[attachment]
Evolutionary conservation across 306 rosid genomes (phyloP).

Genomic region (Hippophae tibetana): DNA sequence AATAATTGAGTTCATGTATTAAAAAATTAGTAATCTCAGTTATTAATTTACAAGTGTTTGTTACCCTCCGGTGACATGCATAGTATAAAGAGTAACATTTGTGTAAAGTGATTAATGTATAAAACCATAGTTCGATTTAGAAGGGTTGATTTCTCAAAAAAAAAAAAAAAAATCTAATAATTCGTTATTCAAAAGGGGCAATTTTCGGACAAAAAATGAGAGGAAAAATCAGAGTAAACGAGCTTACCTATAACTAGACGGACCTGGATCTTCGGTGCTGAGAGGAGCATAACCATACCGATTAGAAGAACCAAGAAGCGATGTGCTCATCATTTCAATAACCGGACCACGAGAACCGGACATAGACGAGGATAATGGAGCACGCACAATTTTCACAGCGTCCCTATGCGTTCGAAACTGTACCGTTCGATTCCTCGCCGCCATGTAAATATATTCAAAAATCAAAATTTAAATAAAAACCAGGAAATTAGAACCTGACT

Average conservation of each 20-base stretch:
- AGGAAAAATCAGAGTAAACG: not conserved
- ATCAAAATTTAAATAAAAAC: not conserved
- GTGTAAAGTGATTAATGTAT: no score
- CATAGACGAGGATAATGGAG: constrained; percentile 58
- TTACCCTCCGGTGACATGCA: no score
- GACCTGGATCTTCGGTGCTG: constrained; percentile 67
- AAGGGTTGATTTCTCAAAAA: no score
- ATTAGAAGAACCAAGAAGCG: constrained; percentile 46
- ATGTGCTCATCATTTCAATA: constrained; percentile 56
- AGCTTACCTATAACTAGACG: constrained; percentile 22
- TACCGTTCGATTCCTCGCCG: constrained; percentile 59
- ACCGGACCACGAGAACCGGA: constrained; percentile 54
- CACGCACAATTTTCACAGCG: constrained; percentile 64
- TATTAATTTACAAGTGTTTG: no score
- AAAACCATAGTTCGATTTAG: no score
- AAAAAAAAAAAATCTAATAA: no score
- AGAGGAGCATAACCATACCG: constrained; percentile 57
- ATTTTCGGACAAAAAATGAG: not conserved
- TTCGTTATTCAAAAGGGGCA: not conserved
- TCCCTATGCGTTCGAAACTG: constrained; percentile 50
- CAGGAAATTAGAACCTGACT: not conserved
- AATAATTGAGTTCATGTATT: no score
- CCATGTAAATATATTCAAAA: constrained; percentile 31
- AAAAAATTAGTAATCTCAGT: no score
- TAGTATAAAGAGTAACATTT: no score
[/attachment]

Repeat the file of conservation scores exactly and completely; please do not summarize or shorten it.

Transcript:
Evolutionary conservation across 306 rosid genomes (phyloP).

Genomic region (Hippophae tibetana): DNA sequence AATAATTGAGTTCATGTATTAAAAAATTAGTAATCTCAGTTATTAATTTACAAGTGTTTGTTACCCTCCGGTGACATGCATAGTATAAAGAGTAACATTTGTGTAAAGTGATTAATGTATAAAACCATAGTTCGATTTAGAAGGGTTGATTTCTCAAAAAAAAAAAAAAAAATCTAATAATTCGTTATTCAAAAGGGGCAATTTTCGGACAAAAAATGAGAGGAAAAATCAGAGTAAACGAGCTTACCTATAACTAGACGGACCTGGATCTTCGGTGCTGAGAGGAGCATAACCATACCGATTAGAAGAACCAAGAAGCGATGTGCTCATCATTTCAATAACCGGACCACGAGAACCGGACATAGACGAGGATAATGGAGCACGCACAATTTTCACAGCGTCCCTATGCGTTCGAAACTGTACCGTTCGATTCCTCGCCGCCATGTAAATATATTCAAAAATCAAAATTTAAATAAAAACCAGGAAATTAGAACCTGACT

Average conservation of each 20-base stretch:
- AGGAAAAATCAGAGTAAACG: not conserved
- ATCAAAATTTAAATAAAAAC: not conserved
- GTGTAAAGTGATTAATGTAT: no score
- CATAGACGAGGATAATGGAG: constrained; percentile 58
- TTACCCTCCGGTGACATGCA: no score
- GACCTGGATCTTCGGTGCTG: constrained; percentile 67
- AAGGGTTGATTTCTCAAAAA: no score
- ATTAGAAGAACCAAGAAGCG: constrained; percentile 46
- ATGTGCTCATCATTTCAATA: constrained; percentile 56
- AGCTTACCTATAACTAGACG: constrained; percentile 22
- TACCGTTCGATTCCTCGCCG: constrained; percentile 59
- ACCGGACCACGAGAACCGGA: constrained; percentile 54
- CACGCACAATTTTCACAGCG: constrained; percentile 64
- TATTAATTTACAAGTGTTTG: no score
- AAAACCATAGTTCGATTTAG: no score
- AAAAAAAAAAAATCTAATAA: no score
- AGAGGAGCATAACCATACCG: constrained; percentile 57
- ATTTTCGGACAAAAAATGAG: not conserved
- TTCGTTATTCAAAAGGGGCA: not conserved
- TCCCTATGCGTTCGAAACTG: constrained; percentile 50
- CAGGAAATTAGAACCTGACT: not conserved
- AATAATTGAGTTCATGTATT: no score
- CCATGTAAATATATTCAAAA: constrained; percentile 31
- AAAAAATTAGTAATCTCAGT: no score
- TAGTATAAAGAGTAACATTT: no score